2. If CSI has no missing items, compute the total score by summing the items. Items are scored 0–4. For 24 items, item sum scores range from 0 to 96.
  3. If the CSI has at least 20 nonmissing items, compute the total score with two steps:
    1. Calculate the average item score from all nonmissing items. Add the ratings of the completed items and divide by the number of items completed.
    2. Multiply the average item score obtained in step 1 by 24, the total number of items (average item score × 24).
  4. Excel can do these calculations automatically: = 24 × AVERAGE (A1:A24), where the item scores are typed into the first column cells A1–A24. The Excel formula gives the right total whether or not there are missing items.
  5. If there are fewer than 20 nonmissing items, researchers may either score the CSI or consider it incomplete.
  6. Researchers who desire equal-interval scores may prefer to use the Rasch measure scores rather than sum scores. The Rasch measure scores corresponding to each CSI total score are provided in Appendix II. The relation between Rasch measure scores and raw CSI total scores is illustrated in Appendix III.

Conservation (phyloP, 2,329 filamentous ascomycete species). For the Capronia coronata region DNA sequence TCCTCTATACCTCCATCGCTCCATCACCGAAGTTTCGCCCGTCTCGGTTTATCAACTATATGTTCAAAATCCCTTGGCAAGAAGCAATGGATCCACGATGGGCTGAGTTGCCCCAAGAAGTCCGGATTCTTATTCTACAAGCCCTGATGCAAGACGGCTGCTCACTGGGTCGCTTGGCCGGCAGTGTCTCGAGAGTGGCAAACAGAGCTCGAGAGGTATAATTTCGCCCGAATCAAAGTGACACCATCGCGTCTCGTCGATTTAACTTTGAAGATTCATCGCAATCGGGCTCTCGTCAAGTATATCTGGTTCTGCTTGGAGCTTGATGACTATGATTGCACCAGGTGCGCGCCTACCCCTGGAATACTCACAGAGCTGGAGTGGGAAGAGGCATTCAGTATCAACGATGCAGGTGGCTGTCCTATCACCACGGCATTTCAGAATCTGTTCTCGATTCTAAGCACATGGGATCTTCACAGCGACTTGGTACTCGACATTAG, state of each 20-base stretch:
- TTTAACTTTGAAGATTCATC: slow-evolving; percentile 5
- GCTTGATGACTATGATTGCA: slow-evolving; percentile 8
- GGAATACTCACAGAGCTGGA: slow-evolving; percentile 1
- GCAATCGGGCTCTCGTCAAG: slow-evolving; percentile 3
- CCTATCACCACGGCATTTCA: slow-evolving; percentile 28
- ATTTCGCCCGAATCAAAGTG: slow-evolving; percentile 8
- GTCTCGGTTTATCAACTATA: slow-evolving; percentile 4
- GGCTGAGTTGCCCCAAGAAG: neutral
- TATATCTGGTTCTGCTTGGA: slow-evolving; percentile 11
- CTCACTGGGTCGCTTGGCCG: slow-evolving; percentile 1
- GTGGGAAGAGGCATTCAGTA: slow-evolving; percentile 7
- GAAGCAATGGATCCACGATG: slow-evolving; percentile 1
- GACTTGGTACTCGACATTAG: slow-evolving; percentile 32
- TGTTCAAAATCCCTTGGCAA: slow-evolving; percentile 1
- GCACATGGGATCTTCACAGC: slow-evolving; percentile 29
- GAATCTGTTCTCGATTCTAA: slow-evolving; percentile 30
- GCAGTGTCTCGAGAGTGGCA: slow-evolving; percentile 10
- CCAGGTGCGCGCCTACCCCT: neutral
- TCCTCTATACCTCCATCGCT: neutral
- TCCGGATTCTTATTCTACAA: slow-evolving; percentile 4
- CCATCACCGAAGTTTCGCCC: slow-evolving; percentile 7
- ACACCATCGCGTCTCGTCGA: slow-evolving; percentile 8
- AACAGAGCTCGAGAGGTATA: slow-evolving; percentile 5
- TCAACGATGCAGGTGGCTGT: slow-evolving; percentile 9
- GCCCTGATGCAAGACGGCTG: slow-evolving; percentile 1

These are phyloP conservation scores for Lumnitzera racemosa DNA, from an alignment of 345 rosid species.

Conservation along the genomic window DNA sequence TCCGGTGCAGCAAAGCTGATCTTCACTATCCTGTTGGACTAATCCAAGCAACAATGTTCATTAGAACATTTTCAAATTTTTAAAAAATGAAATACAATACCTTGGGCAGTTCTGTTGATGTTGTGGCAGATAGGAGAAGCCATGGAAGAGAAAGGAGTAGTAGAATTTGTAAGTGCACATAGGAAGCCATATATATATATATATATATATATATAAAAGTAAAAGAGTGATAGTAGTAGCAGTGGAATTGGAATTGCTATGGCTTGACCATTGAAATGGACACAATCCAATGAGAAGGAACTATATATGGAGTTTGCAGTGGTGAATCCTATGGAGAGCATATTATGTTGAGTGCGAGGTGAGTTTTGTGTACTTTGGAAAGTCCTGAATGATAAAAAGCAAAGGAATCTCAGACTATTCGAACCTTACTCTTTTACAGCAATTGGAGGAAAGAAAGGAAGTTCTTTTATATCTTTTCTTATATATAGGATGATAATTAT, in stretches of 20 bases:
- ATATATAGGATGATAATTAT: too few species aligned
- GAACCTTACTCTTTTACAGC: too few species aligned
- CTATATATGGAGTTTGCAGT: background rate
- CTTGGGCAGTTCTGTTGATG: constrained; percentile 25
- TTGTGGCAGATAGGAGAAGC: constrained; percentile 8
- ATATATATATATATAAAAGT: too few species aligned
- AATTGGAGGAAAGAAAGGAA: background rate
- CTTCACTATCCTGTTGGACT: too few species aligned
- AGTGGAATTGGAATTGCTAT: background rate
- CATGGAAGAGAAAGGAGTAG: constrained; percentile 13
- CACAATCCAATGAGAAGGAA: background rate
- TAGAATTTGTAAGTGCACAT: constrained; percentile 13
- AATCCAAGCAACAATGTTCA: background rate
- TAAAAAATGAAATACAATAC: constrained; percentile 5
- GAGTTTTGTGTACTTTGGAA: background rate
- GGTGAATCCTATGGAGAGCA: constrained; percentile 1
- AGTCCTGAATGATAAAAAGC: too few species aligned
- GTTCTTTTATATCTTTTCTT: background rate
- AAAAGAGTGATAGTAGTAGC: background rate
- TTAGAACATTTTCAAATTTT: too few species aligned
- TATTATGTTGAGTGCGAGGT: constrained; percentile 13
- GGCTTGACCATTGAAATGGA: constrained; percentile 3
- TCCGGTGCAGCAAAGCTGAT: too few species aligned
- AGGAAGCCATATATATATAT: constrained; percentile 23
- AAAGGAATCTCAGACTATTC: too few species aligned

Appendix II.

CSI Raw Sum Scores and Corresponding Rasch Measure Scores

Sum scoreRasch measure scoreSum scoreRasch measure scoreSum scoreRasch measure score
0033456656
11234456757
21835466857
32236466957
42437467058
52638477158
62839477259
72940477359
83041487460
93142487560
103243487661
113344497761
123445497862
133546497962
143647508063
153648508164
163749508264
173850518365
183851518466
193952518567
203953528668
214054528769
224055528870
234156538971
244157539073
254258539174
264259549276
274260549379
284361549483
294362559590
3044635596102
31446455
32446556

Appendix III.

An external file that holds a picture, illustration, etc.
Object name is jsn093f2.jpg

The figure shows the relation between traditional sum total scores (X) and Rasch measure scores (Y). In the midrange, traditional total scores and Rasch measure scores are closely related, but at the extremes, the nonlinear measure scores stretch to give a better evaluation of extreme scores, with equal-interval measurement even for extreme scores.